Tuesday, December 4, 2012

More Comments on Grugni et al (2012)

In the J-L24 Blog of 28 Nov 2012 I mentioned that Grugni et al (2012) found L24(M530) at 12.2% frequency in Lebanon and that this lent support to the Phoenicians providing early movement of L24(M530) Y-chromosomes westward into the Mediterranean Sea islands and coastal countries and also onward to the coast of Portugal and beyond.

There are several comments that need to be added concerning the statement above. First of all, the 12.2% applies to people living in Lebanon today. It says nothing about the L24(M530) percentage (frequency) 100 years ago or 3600 years ago at the very beginning of the Phoenician maritime trading culture. There is no way to know what the L24(M530) frequency was in Phoenicia 3600 years ago of course.  All we can say is that if the L24(M530) frequency is 12.2% today in Lebanon then it was possibly some similar frequency 3600 years ago. It gives us some fragile evidence for the presence of L24(M530) in Phoenicia (Lebanon) thousands of years ago. It is not definitive. It makes me think however that every Galley, every Bireme, that left a Phoenician port probably had one or more L24(M530)'s aboard for a time period lasting over 1000 years. If nothing more, it "fires the imagination", but definite proof of Phoenicians being L24(M530) it is not.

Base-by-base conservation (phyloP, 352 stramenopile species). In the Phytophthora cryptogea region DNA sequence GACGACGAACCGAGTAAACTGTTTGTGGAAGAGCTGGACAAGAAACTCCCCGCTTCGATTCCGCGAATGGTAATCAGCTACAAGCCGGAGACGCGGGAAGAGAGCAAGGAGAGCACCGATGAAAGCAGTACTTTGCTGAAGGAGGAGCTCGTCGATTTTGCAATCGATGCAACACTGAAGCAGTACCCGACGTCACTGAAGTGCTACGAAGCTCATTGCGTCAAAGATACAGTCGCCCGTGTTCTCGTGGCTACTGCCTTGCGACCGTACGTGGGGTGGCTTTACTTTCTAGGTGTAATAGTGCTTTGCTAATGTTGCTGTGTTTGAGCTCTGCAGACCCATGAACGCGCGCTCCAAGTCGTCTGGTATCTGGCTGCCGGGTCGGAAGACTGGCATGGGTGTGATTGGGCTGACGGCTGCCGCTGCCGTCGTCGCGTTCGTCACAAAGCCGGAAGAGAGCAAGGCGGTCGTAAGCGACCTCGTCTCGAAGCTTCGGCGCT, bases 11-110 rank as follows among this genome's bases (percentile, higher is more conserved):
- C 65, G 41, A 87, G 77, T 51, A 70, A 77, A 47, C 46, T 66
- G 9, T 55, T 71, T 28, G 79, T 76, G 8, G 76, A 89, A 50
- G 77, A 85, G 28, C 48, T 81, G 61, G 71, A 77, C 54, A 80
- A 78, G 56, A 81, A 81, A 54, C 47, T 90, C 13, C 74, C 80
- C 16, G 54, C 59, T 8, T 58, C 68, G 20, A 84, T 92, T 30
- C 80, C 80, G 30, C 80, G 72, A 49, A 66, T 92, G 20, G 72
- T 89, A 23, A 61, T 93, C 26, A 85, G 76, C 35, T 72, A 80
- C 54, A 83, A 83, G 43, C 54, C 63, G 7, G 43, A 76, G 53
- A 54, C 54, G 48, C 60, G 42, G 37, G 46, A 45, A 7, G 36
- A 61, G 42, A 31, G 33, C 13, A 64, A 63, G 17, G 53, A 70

The second comment is that the Phoenicians are only one of numerous possibilities for the movement of L24(M530) haplotypes, as indeed we know they did move, from their ancient origins in Iran (L24(xZ387) map). Prior to the Phoenicians there were the Minoans, a maritime power in the Aegean Sea. The Aegean Sea lies on the west side of Turkey and we already know of the L24(M530) presence in Turkey. The Y-DNA of Crete is discussed in the paper by King et al (2008). There is also an interesting post on Crete in Mathilda's Anthropology Blog. In King et al (2008) we find 5 cases out of 193 randomly selected haplotypes from Crete's Heraklion Prefecture (north-central and central Crete) that were found to be DYS445=6. 2008 was just before we learned of L24 and L25, but we know now that DYS445=6 is found only within haplogroup L24(M530), subclade L25, and subclade Z387. So right away we can say that L24(M530) is indeed found in Crete today and likely L24(M530) has been in Crete for some time, and possibly even during the time of the Minoans. So the Minoan mariners might also have been a source for the early spreading of L24(M530) Y-chromosomes. In fact King et al (2008) found 13 cases of DYS445<=10 all of which I believe are derived for L24(M530) and L25. Hopefully at some point these Cretan DYS445<=10 haplotypes will be tested for M530 which I am sure will provide even stronger evidence of L24(M530) in Crete. The Minoans and Ancient Greeks very likely played an early role in the frequency and high diversity of L24(M530) haplotypes we see today in Apulia, Italy as found by Grugni et al (2012). Later the Roman armies and auxiliaries played a role. Possibly even the Carthaginians under Hannibal (Battle of Cannae) played a role. Later still the Byzantine Empire, over a period of about 1000 years, very likely played a role in the movement of L24(M530) Y-chromosomes. Certainly the Jewish people played a role too, possibly a major role as we find Jewish subclades and subclusters throughout L24(M530) today. In any event, very likely, it was through multiple ways, in space and time, that L24(M530)'s moved from the Middle East into Europe. It wasn't by one isolated single event.

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